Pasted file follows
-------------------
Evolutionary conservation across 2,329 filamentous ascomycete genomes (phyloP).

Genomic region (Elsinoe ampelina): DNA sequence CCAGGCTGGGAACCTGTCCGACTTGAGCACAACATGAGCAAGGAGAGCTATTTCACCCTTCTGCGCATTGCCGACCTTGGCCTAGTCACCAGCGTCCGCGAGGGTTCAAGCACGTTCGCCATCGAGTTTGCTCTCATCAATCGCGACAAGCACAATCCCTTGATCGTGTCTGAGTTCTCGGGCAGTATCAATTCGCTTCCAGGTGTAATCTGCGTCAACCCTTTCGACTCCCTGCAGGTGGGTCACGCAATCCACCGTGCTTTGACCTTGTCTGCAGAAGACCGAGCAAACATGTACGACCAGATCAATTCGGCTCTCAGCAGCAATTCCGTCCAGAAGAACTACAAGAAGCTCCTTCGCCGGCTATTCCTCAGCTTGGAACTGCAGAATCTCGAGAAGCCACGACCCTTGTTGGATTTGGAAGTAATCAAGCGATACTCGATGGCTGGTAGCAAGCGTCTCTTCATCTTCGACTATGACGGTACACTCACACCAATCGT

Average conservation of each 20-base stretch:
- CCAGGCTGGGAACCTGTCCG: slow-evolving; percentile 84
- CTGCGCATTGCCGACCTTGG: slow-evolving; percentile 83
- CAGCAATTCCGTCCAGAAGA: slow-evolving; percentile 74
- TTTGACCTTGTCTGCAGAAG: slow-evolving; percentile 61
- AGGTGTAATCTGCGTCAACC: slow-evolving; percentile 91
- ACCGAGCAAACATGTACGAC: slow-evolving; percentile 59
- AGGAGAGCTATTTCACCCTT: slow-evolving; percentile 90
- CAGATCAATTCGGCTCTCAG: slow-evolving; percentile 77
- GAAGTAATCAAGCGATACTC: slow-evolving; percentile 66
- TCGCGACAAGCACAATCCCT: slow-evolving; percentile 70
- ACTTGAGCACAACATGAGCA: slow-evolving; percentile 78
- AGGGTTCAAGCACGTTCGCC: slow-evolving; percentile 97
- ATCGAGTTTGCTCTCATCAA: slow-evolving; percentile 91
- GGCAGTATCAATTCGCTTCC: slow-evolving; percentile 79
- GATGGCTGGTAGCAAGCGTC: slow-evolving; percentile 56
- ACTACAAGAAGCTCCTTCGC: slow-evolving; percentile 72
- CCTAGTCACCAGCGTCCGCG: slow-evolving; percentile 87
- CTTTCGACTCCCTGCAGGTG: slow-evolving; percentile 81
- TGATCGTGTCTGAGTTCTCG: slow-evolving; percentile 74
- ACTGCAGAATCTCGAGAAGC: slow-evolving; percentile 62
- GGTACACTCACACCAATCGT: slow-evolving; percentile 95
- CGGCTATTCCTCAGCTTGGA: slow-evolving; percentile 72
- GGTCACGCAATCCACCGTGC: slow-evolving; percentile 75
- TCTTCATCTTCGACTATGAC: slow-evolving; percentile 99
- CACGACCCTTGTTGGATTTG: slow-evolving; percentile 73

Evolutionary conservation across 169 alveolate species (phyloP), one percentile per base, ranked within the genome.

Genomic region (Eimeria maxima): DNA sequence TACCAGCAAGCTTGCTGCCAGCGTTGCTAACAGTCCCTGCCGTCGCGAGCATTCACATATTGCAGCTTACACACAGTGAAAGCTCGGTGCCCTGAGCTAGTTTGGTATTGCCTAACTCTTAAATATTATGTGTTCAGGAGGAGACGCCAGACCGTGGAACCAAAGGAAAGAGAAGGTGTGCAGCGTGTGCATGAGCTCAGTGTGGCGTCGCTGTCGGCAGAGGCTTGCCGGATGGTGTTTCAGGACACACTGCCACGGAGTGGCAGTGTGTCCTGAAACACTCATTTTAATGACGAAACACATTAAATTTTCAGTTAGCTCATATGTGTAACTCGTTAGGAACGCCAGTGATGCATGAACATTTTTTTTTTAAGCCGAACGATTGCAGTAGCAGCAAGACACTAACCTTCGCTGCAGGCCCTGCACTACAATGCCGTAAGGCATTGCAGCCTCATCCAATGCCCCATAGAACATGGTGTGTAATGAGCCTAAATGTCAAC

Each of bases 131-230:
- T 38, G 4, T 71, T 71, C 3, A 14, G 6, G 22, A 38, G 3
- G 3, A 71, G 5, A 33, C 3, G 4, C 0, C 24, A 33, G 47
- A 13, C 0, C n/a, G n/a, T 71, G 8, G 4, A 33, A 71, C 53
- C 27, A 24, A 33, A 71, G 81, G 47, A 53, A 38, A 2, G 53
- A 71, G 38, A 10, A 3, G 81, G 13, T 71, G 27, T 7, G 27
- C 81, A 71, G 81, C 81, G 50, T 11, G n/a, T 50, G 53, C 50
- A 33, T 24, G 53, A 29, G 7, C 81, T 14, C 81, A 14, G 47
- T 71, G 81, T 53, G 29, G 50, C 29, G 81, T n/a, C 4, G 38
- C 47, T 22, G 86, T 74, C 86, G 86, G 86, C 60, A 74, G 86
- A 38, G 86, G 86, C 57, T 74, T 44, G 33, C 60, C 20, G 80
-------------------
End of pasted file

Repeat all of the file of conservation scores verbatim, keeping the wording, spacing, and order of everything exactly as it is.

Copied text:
Evolutionary conservation across 2,329 filamentous ascomycete genomes (phyloP).

Genomic region (Elsinoe ampelina): DNA sequence CCAGGCTGGGAACCTGTCCGACTTGAGCACAACATGAGCAAGGAGAGCTATTTCACCCTTCTGCGCATTGCCGACCTTGGCCTAGTCACCAGCGTCCGCGAGGGTTCAAGCACGTTCGCCATCGAGTTTGCTCTCATCAATCGCGACAAGCACAATCCCTTGATCGTGTCTGAGTTCTCGGGCAGTATCAATTCGCTTCCAGGTGTAATCTGCGTCAACCCTTTCGACTCCCTGCAGGTGGGTCACGCAATCCACCGTGCTTTGACCTTGTCTGCAGAAGACCGAGCAAACATGTACGACCAGATCAATTCGGCTCTCAGCAGCAATTCCGTCCAGAAGAACTACAAGAAGCTCCTTCGCCGGCTATTCCTCAGCTTGGAACTGCAGAATCTCGAGAAGCCACGACCCTTGTTGGATTTGGAAGTAATCAAGCGATACTCGATGGCTGGTAGCAAGCGTCTCTTCATCTTCGACTATGACGGTACACTCACACCAATCGT

Average conservation of each 20-base stretch:
- CCAGGCTGGGAACCTGTCCG: slow-evolving; percentile 84
- CTGCGCATTGCCGACCTTGG: slow-evolving; percentile 83
- CAGCAATTCCGTCCAGAAGA: slow-evolving; percentile 74
- TTTGACCTTGTCTGCAGAAG: slow-evolving; percentile 61
- AGGTGTAATCTGCGTCAACC: slow-evolving; percentile 91
- ACCGAGCAAACATGTACGAC: slow-evolving; percentile 59
- AGGAGAGCTATTTCACCCTT: slow-evolving; percentile 90
- CAGATCAATTCGGCTCTCAG: slow-evolving; percentile 77
- GAAGTAATCAAGCGATACTC: slow-evolving; percentile 66
- TCGCGACAAGCACAATCCCT: slow-evolving; percentile 70
- ACTTGAGCACAACATGAGCA: slow-evolving; percentile 78
- AGGGTTCAAGCACGTTCGCC: slow-evolving; percentile 97
- ATCGAGTTTGCTCTCATCAA: slow-evolving; percentile 91
- GGCAGTATCAATTCGCTTCC: slow-evolving; percentile 79
- GATGGCTGGTAGCAAGCGTC: slow-evolving; percentile 56
- ACTACAAGAAGCTCCTTCGC: slow-evolving; percentile 72
- CCTAGTCACCAGCGTCCGCG: slow-evolving; percentile 87
- CTTTCGACTCCCTGCAGGTG: slow-evolving; percentile 81
- TGATCGTGTCTGAGTTCTCG: slow-evolving; percentile 74
- ACTGCAGAATCTCGAGAAGC: slow-evolving; percentile 62
- GGTACACTCACACCAATCGT: slow-evolving; percentile 95
- CGGCTATTCCTCAGCTTGGA: slow-evolving; percentile 72
- GGTCACGCAATCCACCGTGC: slow-evolving; percentile 75
- TCTTCATCTTCGACTATGAC: slow-evolving; percentile 99
- CACGACCCTTGTTGGATTTG: slow-evolving; percentile 73

Evolutionary conservation across 169 alveolate species (phyloP), one percentile per base, ranked within the genome.

Genomic region (Eimeria maxima): DNA sequence TACCAGCAAGCTTGCTGCCAGCGTTGCTAACAGTCCCTGCCGTCGCGAGCATTCACATATTGCAGCTTACACACAGTGAAAGCTCGGTGCCCTGAGCTAGTTTGGTATTGCCTAACTCTTAAATATTATGTGTTCAGGAGGAGACGCCAGACCGTGGAACCAAAGGAAAGAGAAGGTGTGCAGCGTGTGCATGAGCTCAGTGTGGCGTCGCTGTCGGCAGAGGCTTGCCGGATGGTGTTTCAGGACACACTGCCACGGAGTGGCAGTGTGTCCTGAAACACTCATTTTAATGACGAAACACATTAAATTTTCAGTTAGCTCATATGTGTAACTCGTTAGGAACGCCAGTGATGCATGAACATTTTTTTTTTAAGCCGAACGATTGCAGTAGCAGCAAGACACTAACCTTCGCTGCAGGCCCTGCACTACAATGCCGTAAGGCATTGCAGCCTCATCCAATGCCCCATAGAACATGGTGTGTAATGAGCCTAAATGTCAAC

Each of bases 131-230:
- T 38, G 4, T 71, T 71, C 3, A 14, G 6, G 22, A 38, G 3
- G 3, A 71, G 5, A 33, C 3, G 4, C 0, C 24, A 33, G 47
- A 13, C 0, C n/a, G n/a, T 71, G 8, G 4, A 33, A 71, C 53
- C 27, A 24, A 33, A 71, G 81, G 47, A 53, A 38, A 2, G 53
- A 71, G 38, A 10, A 3, G 81, G 13, T 71, G 27, T 7, G 27
- C 81, A 71, G 81, C 81, G 50, T 11, G n/a, T 50, G 53, C 50
- A 33, T 24, G 53, A 29, G 7, C 81, T 14, C 81, A 14, G 47
- T 71, G 81, T 53, G 29, G 50, C 29, G 81, T n/a, C 4, G 38
- C 47, T 22, G 86, T 74, C 86, G 86, G 86, C 60, A 74, G 86
- A 38, G 86, G 86, C 57, T 74, T 44, G 33, C 60, C 20, G 80